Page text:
How Online Fraud is Changing

By Mark Barrett

Last year was a big year for online fraud. Throughout 2017, a total of $172 billion was stolen from consumers globally via some form of cyber crime[1]. Online fraud itself is nothing new and has posed a risk to brands for a number of years. However, what’s changing are the techniques used to steal customer data, and the methods used to blur the boundaries between what’s genuine and fake.

Increased use of domains names

In the past, phishing sites traditionally relied heavily on hijacking a third-party websites, but phishing brand-specific domain names are fast becoming a preferred option. This is largely due to retail registrars selling names so cheaply, they have become an effective and low cost way to create an attack. Research conducted by the Anti-Phishing Working Group reported in 2016 over 195,000 domains were registered and used for the purpose of phishing[2]. Some top-level domains (TLDs) are also more prone to abuse by spammers, where over 48% of all active domain names registered in the TLD are identified as bad, due to less stringent registration policies in favor of greater domain sales volume.[3]

Hackers are also exploiting the Internationalized Domain Name system to create cloned sites where the domain name used can appear to mirror its genuine counterpart. This is done by taking advantage of visual similarities in different alphabets—one example is the Latin letter “a” and the Cyrillic character “а.” The issue is more widespread than many realize; recent research discovered that over 125 different brands ranging from luxury goods to financial services have been targeted by these kinds of domain registrations[4].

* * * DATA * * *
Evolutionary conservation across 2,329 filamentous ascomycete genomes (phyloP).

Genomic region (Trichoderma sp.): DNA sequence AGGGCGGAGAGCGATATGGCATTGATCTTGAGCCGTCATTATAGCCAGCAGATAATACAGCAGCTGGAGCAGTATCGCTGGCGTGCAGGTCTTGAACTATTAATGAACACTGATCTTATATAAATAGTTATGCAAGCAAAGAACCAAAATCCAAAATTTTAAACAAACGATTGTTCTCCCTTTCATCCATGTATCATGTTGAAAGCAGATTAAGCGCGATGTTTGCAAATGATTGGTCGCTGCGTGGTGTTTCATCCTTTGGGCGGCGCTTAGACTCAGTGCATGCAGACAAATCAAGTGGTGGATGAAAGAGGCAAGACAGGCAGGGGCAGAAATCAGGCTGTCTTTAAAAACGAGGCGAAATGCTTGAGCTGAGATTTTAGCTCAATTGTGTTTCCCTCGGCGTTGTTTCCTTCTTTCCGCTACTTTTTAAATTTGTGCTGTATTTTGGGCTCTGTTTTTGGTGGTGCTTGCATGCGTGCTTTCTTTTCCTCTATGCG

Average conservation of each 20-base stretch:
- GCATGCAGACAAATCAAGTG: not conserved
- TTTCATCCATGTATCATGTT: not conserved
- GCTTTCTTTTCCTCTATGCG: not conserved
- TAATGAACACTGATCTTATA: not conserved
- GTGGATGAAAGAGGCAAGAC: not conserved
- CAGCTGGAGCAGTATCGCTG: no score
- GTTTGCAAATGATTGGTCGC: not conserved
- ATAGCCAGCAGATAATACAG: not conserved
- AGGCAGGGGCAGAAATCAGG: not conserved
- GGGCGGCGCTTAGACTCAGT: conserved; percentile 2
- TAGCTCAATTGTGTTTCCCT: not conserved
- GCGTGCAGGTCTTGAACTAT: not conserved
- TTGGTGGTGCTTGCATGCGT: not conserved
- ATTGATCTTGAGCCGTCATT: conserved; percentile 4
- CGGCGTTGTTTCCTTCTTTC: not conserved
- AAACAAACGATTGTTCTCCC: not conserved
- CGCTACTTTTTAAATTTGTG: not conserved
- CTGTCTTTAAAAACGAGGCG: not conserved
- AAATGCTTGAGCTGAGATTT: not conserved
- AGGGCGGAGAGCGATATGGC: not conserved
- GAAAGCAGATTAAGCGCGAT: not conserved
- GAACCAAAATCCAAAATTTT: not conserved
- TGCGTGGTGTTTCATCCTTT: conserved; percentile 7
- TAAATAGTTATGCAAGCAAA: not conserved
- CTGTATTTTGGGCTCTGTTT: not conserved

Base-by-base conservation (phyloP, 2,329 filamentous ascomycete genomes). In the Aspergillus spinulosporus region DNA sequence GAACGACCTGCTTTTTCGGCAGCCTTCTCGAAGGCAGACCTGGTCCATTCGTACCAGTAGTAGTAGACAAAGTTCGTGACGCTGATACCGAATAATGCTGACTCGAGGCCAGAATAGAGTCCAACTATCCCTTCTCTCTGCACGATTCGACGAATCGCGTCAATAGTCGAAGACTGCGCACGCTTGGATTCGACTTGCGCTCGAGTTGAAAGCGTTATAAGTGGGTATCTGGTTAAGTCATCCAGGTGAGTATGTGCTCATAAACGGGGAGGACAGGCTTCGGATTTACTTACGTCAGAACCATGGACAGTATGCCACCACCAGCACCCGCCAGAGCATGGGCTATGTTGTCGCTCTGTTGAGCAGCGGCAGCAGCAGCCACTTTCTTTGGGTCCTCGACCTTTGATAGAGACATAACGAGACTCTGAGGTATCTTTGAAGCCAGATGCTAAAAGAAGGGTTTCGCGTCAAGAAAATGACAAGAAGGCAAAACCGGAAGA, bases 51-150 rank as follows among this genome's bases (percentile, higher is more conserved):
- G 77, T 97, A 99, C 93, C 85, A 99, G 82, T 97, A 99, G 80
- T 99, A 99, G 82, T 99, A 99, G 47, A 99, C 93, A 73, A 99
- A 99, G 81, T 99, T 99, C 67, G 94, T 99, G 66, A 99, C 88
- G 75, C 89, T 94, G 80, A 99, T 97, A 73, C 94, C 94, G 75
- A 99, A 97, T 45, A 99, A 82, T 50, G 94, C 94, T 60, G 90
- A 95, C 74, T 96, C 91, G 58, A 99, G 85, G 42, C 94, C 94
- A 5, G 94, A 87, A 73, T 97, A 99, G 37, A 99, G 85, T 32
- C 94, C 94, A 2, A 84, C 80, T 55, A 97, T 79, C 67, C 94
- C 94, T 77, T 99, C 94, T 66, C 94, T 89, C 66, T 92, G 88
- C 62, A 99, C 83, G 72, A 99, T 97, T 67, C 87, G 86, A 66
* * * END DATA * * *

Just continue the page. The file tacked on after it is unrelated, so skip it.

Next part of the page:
Availability of SSLs

Secure sockets layer (SSL) is an extra layer of protection for domain names—it’s a way of encrypting the web traffic between the website user and the data server. Most web browsers display a green padlock icon in the URL bar to indicate the website is protected by SSL; the “s” in HTTPS is also an indicator of SSL. Any official banking or eCommerce website will almost always have an SSL certificate, but as with domains names, SSLs must be renewed remain valid.

These digital certificates are also more accessible than they once were. It’s not hard to find online providers that offer SSL certificates with little validation for no cost, making them an effective way of adding an additional seal of legitimacy to fraudulent websites. Additionally, search engines are downgrading non-SSL encrypted sites, and fraudsters are quick to adapt. The prevalence of SSL certificates in use on phishing websites is surprising, with figures estimating that over 14,000 certificates have been issued to sites targeting the PayPal brand alone. In 2016, less than 3% of phishing sites used SSL certificates, but by Q3 2017, nearly 25% were encrypted with SSLs[5].

Many internet users understandably feel safe when they see the familiar green padlock or HTTPS in their URL bar—which is the reassurance SSLs were intended to provide—but given the increased use of SSLs on fraudulent sites, SSLs no longer indicate a user is visiting a legitimate website.